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update: In order to make it easier to answer this question, use of "synthetic materials as a replacement for rubber circa 1969" in any aircraft might be good enough.


Michael Crichton's 1969 science fiction thriller The Andromeda Strain and the 1971 film of the same name ficticiously describe/depict a Phantom F-4 where a biological agent recovered from a satellite and subsequently mutated degrades and destroys rubber-like materials in the aircraft including the pilot's oxygen mask, and eventually the pilot as well.

In this clip from the film an expert at the site of the crash says:

There is no actual rubber on the phantom F-4 general. It’s all a synthetic plastic compound called “polychron”. It has some of the characteristics of human skin.

The spelling is in the computer-generated closed captions. I can find an insecticide Profenofos which is also called polycron, but nothing else.

Crichton is famous for meticulous technical research (generally) for his books, though they are still of course fiction.

Because of that, I'm wondering if the plot device of "polychron" replacing rubber in the F-4 has some basis in fact.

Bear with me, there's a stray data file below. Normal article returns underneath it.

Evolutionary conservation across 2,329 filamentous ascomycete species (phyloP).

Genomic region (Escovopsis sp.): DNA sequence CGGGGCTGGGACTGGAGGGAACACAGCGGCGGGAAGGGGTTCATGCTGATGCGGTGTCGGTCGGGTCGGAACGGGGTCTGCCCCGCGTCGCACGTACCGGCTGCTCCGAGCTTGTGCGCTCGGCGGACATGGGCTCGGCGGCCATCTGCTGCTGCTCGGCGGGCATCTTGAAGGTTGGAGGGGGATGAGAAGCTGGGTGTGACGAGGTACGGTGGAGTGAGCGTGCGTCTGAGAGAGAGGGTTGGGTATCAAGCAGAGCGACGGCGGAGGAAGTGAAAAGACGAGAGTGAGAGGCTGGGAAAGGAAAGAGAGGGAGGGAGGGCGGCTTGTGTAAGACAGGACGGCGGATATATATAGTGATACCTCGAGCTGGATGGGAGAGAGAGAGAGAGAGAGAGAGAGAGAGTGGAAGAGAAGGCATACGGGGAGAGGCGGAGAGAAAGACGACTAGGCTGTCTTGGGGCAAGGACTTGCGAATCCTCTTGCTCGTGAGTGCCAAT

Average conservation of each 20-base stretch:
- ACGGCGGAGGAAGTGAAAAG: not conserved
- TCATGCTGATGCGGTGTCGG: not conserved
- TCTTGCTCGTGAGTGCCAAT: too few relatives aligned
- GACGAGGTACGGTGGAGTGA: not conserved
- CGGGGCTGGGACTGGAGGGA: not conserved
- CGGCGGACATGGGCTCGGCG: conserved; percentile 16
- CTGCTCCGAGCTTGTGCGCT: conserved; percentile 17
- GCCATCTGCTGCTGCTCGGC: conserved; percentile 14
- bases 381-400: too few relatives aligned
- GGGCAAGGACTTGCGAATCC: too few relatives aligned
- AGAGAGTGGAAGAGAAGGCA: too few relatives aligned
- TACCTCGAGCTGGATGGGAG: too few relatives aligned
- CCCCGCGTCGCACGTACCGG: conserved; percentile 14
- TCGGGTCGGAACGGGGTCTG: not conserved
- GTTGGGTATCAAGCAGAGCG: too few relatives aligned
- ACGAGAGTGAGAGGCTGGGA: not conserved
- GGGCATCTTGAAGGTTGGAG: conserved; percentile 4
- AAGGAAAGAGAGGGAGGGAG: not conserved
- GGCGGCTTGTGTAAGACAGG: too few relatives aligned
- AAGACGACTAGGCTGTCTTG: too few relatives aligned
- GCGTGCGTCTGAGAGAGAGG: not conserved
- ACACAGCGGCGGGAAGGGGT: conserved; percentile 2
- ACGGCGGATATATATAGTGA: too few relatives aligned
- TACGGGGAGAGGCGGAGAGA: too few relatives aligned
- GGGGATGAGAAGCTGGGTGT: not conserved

Question: Did the Phantom F-4 contain "polychron" or other synthetic materials as a replacement for rubber circa 1969?

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    $\begingroup$ In the novel, no name for the polymer is given. "It was all a synthetic plastic compound. Newly developed by Ancro; they're quite proud of it. It's a polymer that has some of the same characteristics as human tissue." P. 196 of the 1973 printing of the Dell paperback. $\endgroup$ – Organic Marble Oct 23 '19 at 14:56
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    $\begingroup$ @OrganicMarble I have a hunch you didn't have to run down to the public library to find that reference ;-) $\endgroup$ – uhoh Oct 23 '19 at 23:10
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    $\begingroup$ guilty as charged. $\endgroup$ – Organic Marble Oct 23 '19 at 23:14

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